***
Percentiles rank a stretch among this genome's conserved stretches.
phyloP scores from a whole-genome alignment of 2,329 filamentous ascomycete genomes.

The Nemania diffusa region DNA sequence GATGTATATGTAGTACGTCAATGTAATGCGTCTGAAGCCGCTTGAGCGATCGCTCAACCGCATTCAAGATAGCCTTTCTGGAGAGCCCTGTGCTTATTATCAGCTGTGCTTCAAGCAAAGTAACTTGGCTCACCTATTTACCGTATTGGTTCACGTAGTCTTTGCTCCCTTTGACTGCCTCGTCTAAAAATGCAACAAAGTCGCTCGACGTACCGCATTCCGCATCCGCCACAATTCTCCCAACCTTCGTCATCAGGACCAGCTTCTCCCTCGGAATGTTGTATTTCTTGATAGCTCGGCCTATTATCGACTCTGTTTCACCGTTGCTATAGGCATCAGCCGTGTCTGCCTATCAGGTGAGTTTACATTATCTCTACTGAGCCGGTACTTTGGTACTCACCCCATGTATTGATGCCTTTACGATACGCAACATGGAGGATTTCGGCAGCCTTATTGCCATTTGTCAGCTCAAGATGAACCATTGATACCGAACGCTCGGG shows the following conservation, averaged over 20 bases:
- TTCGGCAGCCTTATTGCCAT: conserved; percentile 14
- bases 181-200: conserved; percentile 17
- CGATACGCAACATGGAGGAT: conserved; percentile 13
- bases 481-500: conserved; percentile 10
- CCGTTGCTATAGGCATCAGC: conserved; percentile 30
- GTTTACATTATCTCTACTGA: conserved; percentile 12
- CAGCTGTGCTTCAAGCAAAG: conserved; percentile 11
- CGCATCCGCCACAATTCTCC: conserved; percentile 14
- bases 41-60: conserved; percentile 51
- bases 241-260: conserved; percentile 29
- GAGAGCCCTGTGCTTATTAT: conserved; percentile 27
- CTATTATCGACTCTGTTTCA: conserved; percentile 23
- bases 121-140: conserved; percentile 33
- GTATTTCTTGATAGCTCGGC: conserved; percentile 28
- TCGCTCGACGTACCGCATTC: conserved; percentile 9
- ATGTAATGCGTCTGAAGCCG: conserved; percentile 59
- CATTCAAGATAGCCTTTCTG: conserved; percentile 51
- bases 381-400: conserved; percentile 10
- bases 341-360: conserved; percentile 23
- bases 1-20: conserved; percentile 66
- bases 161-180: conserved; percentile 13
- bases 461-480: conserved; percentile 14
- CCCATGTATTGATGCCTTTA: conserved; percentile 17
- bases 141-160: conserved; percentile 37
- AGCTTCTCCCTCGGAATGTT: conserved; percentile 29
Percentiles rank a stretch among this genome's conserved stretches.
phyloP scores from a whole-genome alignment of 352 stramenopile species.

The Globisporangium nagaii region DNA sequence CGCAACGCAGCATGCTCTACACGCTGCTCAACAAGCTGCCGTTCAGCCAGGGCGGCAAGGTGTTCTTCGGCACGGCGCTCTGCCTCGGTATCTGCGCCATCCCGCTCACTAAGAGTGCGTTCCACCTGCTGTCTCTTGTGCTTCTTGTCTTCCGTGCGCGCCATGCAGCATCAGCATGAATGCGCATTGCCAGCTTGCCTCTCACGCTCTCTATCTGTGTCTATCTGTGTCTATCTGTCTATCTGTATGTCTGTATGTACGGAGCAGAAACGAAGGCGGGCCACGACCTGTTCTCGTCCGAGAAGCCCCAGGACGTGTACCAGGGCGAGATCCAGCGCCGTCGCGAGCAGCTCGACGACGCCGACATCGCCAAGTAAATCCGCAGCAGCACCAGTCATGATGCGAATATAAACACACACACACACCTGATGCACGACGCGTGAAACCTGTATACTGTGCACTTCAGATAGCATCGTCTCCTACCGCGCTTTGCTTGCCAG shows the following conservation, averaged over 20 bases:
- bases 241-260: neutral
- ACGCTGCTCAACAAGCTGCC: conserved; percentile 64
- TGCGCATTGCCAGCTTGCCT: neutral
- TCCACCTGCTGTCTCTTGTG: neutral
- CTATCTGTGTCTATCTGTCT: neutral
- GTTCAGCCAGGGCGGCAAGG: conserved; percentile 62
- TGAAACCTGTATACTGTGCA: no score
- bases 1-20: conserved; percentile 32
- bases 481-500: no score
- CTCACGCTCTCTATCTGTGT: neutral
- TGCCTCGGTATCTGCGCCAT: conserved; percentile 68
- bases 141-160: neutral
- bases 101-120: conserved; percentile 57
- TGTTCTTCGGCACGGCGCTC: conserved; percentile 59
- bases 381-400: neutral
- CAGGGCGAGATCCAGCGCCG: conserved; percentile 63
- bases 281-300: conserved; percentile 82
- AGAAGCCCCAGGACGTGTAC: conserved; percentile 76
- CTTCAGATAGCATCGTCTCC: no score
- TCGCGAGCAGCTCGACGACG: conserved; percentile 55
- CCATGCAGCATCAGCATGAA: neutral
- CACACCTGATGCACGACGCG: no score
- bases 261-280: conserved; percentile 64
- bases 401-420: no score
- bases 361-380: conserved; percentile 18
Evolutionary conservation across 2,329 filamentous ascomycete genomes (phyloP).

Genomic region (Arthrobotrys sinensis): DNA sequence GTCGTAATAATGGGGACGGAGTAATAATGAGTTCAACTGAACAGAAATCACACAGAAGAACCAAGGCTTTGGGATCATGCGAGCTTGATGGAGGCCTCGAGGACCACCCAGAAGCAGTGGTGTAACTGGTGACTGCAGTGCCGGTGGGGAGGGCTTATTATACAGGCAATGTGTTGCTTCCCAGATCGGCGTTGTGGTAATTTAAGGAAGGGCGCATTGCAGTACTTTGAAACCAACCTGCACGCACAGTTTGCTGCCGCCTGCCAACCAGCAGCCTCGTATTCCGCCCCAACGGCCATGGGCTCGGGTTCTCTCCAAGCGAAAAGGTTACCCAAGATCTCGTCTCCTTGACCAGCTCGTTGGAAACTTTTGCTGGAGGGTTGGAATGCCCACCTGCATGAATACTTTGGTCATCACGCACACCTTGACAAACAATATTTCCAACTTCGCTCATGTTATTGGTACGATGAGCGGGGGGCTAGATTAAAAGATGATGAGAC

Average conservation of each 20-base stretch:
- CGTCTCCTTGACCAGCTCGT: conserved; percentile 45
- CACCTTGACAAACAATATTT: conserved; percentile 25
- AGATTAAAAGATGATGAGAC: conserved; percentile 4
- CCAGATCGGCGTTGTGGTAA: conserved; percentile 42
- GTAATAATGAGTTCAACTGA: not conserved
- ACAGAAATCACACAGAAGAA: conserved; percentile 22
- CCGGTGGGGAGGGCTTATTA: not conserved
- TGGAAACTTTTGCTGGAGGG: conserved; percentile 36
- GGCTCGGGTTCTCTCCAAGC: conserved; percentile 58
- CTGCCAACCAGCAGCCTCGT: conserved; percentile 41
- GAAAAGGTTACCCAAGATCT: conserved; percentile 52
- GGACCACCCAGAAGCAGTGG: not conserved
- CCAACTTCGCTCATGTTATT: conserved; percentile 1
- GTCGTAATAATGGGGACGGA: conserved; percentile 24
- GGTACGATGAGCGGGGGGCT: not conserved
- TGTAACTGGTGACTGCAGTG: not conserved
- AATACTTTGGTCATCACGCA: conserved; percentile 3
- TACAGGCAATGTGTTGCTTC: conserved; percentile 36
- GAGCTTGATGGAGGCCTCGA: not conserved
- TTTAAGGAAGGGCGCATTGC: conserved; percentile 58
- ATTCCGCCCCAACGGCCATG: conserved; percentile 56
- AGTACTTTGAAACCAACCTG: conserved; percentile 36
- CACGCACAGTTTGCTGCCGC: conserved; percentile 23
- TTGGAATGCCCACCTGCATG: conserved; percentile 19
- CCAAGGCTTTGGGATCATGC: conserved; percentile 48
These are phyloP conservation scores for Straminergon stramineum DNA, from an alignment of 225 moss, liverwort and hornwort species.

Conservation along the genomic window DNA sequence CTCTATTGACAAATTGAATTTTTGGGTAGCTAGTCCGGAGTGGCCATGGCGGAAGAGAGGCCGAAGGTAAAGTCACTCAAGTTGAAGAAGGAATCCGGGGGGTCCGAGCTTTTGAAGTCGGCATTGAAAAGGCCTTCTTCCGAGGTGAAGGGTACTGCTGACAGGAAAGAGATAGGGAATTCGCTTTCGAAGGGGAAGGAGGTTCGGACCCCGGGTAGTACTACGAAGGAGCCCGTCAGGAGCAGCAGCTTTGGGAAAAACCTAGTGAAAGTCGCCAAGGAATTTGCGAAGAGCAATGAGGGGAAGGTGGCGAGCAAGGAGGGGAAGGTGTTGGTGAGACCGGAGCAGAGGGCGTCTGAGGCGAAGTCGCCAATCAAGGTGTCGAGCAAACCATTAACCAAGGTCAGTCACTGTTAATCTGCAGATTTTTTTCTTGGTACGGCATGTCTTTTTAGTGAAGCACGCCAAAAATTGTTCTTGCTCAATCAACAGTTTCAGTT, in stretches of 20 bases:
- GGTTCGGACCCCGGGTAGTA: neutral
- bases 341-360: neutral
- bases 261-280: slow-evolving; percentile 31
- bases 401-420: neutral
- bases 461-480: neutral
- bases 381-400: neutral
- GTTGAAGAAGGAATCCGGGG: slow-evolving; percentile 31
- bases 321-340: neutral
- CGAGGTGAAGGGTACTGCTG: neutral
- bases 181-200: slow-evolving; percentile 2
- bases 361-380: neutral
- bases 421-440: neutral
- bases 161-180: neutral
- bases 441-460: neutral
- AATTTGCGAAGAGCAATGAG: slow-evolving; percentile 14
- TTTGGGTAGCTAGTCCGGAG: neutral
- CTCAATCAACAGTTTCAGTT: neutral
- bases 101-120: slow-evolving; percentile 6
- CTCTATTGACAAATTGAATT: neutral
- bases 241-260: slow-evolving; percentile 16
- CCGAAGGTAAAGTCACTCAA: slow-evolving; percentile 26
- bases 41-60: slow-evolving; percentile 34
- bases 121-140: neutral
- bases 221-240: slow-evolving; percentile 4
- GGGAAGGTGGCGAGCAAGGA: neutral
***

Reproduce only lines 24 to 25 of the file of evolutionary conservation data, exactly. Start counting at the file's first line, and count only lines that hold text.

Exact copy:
- bases 161-180: conserved; percentile 13
- bases 461-480: conserved; percentile 14